A fresco unearthed in an Italian catacomb suggests that women were acting as bishops in the early Christian church, academics claim.
The fifth century image of a woman named Cerula shows her surrounded by open, flaming Gospel books, symbolic of the role of a bishop. Academics said the discovery, in San Gennaro, Naples, was «incredibly significant» and proved that women held senior roles in the early church.
It could mean that millions will have to rethink the origins of their faith.
The revelations are made in Jesus’s Female Disciples: The New Evidence, due to be aired on Channel 4 next weekend. The programme also suggests Jesus had many more female disciples than previously thought.
Bible experts Helen Bond and Joan Taylor visited the catacomb in Naples, where, in the early third century, the Christians began to bury their dead and pave the walls with frescoes.
The wall paintings, hidden for 1,000 years, were rediscovered in 1971 and recently restored. Cerula was painted in the late fifth or early sixth century and is depicted in the praying position with the «chi-rho» symbol of Christ over her head. Crucially, she is surrounded by open volumes of all four gospels, suggesting she had real influence and responsibility.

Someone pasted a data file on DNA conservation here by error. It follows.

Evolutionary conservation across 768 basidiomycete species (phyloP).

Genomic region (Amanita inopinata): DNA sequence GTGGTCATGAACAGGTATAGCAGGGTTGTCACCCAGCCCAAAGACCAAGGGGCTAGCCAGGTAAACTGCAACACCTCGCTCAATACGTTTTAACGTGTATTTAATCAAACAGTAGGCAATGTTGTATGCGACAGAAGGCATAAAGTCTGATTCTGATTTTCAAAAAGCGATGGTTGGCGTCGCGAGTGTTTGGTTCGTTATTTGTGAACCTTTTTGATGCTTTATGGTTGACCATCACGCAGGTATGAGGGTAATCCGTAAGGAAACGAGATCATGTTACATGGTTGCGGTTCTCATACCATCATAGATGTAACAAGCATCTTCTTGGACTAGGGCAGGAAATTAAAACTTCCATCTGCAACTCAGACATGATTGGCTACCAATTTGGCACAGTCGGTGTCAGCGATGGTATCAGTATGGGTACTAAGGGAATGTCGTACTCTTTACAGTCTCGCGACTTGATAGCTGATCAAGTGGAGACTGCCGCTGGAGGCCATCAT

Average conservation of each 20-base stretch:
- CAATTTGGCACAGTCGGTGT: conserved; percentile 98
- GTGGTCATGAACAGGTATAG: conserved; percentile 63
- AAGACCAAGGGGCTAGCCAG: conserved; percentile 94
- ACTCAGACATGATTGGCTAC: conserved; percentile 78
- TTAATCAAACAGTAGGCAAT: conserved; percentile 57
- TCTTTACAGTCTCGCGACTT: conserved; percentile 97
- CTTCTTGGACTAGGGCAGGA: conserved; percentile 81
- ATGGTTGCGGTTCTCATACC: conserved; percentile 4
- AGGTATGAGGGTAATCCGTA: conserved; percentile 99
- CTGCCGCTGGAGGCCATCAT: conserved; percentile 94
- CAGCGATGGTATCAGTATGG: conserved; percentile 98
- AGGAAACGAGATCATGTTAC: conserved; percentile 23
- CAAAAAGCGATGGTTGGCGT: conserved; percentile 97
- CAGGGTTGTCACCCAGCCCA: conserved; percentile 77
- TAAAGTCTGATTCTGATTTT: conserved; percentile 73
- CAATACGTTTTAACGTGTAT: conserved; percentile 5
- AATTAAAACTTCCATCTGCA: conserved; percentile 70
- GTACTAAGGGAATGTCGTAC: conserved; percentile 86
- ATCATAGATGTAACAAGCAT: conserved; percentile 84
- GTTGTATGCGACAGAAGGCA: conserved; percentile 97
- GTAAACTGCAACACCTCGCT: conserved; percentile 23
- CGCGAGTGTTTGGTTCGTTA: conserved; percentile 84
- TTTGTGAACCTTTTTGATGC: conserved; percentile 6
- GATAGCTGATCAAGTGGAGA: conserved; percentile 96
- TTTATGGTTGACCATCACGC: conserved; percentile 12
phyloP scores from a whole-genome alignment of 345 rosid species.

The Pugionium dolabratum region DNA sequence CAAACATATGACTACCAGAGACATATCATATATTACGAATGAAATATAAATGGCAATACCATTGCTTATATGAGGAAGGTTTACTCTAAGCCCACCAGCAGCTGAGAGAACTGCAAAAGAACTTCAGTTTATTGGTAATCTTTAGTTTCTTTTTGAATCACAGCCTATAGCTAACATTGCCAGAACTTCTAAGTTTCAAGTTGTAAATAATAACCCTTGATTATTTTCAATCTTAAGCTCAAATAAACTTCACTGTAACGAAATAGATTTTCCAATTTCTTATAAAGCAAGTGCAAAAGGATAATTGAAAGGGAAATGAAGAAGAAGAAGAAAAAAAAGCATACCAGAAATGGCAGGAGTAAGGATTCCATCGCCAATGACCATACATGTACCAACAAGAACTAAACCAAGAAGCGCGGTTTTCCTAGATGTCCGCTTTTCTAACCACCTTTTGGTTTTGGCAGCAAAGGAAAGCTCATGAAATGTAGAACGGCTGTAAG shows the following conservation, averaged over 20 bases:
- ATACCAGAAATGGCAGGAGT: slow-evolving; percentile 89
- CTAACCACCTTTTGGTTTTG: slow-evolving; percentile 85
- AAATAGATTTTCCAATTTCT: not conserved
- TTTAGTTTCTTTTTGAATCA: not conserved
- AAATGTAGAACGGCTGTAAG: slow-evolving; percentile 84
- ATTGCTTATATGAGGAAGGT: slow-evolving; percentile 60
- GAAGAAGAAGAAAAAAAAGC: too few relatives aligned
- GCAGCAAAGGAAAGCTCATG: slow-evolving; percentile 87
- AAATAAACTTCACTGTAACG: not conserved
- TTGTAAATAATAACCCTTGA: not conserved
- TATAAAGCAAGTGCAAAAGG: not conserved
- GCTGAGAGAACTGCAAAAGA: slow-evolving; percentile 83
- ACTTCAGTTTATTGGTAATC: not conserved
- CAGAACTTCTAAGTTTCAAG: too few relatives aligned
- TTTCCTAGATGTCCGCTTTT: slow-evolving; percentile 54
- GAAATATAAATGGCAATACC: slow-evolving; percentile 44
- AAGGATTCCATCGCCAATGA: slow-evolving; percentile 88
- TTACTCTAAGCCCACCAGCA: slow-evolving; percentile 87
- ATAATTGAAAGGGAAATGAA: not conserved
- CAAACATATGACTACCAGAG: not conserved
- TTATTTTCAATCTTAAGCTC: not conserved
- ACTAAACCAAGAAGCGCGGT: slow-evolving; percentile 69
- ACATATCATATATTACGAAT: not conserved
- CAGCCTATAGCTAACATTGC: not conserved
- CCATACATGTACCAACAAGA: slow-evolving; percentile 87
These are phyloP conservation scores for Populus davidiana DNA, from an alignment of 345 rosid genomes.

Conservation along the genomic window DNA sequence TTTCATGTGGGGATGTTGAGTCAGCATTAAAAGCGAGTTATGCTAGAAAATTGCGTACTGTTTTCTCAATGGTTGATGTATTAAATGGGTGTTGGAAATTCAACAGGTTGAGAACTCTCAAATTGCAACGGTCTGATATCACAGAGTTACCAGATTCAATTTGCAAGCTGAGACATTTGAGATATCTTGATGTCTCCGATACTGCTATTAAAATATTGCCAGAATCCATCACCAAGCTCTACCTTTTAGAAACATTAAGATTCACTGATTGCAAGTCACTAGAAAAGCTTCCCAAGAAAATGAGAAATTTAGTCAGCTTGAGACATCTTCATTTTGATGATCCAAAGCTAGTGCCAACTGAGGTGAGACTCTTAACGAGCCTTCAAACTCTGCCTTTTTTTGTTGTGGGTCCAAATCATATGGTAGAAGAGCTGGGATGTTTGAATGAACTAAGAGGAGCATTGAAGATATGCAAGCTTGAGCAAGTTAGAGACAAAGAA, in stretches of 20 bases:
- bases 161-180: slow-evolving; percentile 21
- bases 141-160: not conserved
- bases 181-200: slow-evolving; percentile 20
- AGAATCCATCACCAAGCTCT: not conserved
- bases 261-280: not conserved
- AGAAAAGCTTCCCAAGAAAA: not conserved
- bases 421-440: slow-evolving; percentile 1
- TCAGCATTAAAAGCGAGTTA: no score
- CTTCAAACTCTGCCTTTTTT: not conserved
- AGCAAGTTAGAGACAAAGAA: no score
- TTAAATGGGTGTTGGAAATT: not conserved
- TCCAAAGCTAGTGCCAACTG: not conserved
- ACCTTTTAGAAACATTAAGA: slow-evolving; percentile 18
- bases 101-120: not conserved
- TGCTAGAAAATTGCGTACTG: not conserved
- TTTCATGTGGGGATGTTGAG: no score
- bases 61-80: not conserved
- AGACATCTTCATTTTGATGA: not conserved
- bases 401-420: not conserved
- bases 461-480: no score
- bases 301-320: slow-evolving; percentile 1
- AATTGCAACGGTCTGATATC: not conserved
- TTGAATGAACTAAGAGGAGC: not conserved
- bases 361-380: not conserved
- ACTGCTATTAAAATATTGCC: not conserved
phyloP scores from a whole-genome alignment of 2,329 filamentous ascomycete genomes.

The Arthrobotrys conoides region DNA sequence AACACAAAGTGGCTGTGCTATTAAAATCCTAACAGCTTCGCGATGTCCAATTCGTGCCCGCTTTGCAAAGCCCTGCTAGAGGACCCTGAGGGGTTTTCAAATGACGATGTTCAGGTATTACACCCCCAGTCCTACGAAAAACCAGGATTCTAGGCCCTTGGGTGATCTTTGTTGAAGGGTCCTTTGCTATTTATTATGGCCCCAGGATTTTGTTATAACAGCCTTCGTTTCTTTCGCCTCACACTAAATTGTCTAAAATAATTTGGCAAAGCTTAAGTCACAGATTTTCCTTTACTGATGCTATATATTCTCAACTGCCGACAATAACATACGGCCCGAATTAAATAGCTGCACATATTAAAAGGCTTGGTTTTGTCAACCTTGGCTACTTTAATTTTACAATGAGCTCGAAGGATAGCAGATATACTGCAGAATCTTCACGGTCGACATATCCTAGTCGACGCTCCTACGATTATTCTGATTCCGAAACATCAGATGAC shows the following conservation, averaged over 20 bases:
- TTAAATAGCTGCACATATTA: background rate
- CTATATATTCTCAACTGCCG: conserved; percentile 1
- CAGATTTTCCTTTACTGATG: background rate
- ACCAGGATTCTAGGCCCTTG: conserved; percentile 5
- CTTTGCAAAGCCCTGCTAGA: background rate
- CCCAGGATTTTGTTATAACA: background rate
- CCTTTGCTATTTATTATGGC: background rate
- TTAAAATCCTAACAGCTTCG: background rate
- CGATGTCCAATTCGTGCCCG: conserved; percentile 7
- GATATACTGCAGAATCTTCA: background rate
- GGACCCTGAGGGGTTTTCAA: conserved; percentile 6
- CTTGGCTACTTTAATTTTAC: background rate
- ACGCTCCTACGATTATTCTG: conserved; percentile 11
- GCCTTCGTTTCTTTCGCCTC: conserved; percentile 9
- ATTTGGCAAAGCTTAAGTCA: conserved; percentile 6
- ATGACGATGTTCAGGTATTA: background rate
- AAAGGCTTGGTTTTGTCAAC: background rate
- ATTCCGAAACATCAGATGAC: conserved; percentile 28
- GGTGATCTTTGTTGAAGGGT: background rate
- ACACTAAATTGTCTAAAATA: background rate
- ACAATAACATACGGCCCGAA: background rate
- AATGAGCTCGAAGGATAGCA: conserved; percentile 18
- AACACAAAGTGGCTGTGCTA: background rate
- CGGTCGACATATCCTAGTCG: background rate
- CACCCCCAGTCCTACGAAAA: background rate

Dr Ally Kateusz, a Christian art expert, told the show: «It’s really extraordinary because bishops were associated with the gospels. Bishops, and bishops only, had open gospel books placed over their heads during their ordination ritual.»
Dr Luca Badini, from the Wijngaards Institute for Catholic Research, said: «It was known that women bishops were preaching at that time but very little evidence exists of it. There are still some people who argue on the basis of tradition, stating that they can’t allow women to minister because it’s never been done before, but of course, that’s not true.»